George A. Romero, the Night of the Living Dead director who arguably invented the modern zombie movie, has passed away at the age of 77 from lung cancer.
After his 1968 cult film success with Night of the Living Dead, the so-called Father of the Zombie Movie went on to make a number of undead sequels, including Dawn of the Dead, Day of the Dead, Land of the Dead, Diary of the Dead, and Survival of the Dead. He also directed other horror features like Creepshow, Martin, Monkey Shines, The Dark Half, and Bruiser.
Romero’s influence on the horror genre has been massive, as is easily evidenced by the blockbuster success of shows like The Walking Dead. “I used to be the only guy in the playground, I was the only guy doing zombies,” Romero said in a documentary. “Then all of a sudden The Walking Dead happened and it became mainstream. And now they’re all over the place.”
Romero’s influence also extends to the city of Pittsburgh, where he attended Carnegie Mellon and premiered Night of the Living Dead. The city holds an annual Zombie Fest and has jokingly called itself “Zombie Capital of the World” thanks to Romero’s history there.
Writers and directors across the industry paid tribute to Romero’s impact as the news of his passing spread.
Sad to hear my favorite collaborator–and good old friend–George Romero has died. George, there will never be another like you.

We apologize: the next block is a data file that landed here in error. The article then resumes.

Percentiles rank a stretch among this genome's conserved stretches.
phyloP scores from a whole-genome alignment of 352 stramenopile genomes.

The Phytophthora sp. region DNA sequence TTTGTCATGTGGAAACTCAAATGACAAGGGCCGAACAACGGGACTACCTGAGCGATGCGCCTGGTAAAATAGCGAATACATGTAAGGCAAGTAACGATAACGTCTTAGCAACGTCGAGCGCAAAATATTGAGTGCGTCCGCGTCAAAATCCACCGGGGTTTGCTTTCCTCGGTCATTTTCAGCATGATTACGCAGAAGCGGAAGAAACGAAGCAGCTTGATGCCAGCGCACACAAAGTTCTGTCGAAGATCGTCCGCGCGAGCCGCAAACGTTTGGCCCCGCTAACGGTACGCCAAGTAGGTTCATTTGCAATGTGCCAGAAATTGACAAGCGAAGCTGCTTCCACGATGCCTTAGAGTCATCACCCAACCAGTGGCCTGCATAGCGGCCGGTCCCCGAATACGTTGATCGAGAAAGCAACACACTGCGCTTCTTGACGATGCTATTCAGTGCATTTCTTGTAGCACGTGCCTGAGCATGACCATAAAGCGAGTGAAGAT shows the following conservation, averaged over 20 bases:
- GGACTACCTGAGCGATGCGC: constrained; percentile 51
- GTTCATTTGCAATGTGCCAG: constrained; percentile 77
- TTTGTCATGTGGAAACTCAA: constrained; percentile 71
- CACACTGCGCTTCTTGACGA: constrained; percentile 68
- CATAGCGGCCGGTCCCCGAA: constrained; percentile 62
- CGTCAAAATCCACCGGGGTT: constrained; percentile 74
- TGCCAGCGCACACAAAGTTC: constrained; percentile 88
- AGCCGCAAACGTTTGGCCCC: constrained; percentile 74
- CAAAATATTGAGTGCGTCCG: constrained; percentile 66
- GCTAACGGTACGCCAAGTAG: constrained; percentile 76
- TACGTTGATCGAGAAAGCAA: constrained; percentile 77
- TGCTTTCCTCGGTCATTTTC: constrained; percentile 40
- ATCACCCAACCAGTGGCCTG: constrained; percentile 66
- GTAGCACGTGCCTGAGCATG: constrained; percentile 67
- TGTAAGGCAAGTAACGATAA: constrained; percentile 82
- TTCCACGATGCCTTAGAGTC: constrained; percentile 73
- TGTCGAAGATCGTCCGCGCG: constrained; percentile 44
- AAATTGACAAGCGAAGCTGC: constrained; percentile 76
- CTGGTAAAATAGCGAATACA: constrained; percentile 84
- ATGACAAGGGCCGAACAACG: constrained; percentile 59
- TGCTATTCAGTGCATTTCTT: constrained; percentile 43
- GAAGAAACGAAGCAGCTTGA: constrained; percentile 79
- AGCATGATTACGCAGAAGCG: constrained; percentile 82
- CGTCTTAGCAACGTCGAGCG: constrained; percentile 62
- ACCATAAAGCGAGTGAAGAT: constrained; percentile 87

— Stephen King (@StephenKing) July 16, 2017
Romero started it. pic.twitter.com/i4dnxi8EFV
— Jordan Peele (@JordanPeele) July 16, 2017
George Romero was one of the first Hollywood directors who believed that black men could be heroes. We’ll miss him. https://t.co/TZwidGCnGb
— Jamil Smith (@JamilSmith) July 16, 2017
RIP George Romero. You were a genius, and I look forward to your inevitable return. https://t.co/8GTVebIMBc
— Brian Lynch (@BrianLynch) July 16, 2017
Romero has passed away. Hard to find words right now. The loss is so enormous.
— Guillermo del Toro (@RealGDT) July 16, 2017
Just heard the news about George Romero. Hard to quantify how much he inspired me & what he did for cinema. Condolences to his family. ❤️
— Eli Roth (@eliroth) July 16, 2017
R.I.P. George Romero. A true legend. Started a new genre on his own. Who else can claim that?
— Kumail Nanjiani (@kumailn) July 16, 2017
Like all great horror directors, Romero understood that the monsters weren’t ultimately the scariest thing in the film. “I don’t have any supernatural hobgoblins that I worry about,” he said at an AFI screening. “What scares me is life.”
Rest in peace, George Romero.
(Via The Hollywood Reporter)
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